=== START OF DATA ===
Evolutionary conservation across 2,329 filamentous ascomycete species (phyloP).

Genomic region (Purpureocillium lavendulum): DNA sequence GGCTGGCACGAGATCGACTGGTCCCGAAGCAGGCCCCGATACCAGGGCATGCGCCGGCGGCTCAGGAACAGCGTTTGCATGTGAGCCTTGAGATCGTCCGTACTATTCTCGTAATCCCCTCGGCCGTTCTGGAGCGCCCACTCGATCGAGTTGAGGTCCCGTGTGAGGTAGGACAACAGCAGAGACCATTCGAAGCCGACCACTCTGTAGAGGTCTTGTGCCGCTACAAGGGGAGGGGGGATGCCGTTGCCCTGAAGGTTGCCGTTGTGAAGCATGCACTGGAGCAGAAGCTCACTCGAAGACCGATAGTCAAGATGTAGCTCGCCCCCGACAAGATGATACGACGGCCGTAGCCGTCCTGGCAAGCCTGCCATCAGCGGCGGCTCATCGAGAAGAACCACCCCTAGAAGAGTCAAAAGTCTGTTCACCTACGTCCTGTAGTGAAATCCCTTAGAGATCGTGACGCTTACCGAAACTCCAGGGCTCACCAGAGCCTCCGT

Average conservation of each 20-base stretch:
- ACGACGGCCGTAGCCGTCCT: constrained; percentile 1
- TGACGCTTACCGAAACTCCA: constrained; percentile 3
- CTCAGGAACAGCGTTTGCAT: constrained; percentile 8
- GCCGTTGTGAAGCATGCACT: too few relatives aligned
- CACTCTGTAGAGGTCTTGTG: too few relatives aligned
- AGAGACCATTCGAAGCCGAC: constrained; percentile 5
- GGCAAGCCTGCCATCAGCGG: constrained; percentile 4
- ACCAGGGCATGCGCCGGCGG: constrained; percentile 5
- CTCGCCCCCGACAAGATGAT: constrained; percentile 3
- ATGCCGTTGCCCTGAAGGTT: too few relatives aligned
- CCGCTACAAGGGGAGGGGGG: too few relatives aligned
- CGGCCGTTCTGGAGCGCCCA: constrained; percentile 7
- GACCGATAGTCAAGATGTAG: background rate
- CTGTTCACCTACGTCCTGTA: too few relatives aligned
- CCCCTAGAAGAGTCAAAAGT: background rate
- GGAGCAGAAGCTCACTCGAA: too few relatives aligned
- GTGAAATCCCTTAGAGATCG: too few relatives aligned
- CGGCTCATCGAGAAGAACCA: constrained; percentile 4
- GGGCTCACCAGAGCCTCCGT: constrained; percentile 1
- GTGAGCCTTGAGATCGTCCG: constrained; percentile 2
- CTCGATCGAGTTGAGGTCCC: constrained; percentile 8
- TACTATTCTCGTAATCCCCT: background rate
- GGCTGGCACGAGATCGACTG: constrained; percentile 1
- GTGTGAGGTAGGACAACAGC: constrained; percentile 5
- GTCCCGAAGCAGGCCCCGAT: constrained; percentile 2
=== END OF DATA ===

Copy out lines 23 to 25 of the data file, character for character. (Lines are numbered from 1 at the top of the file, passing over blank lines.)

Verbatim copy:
- GTGAGCCTTGAGATCGTCCG: constrained; percentile 2
- CTCGATCGAGTTGAGGTCCC: constrained; percentile 8
- TACTATTCTCGTAATCCCCT: background rate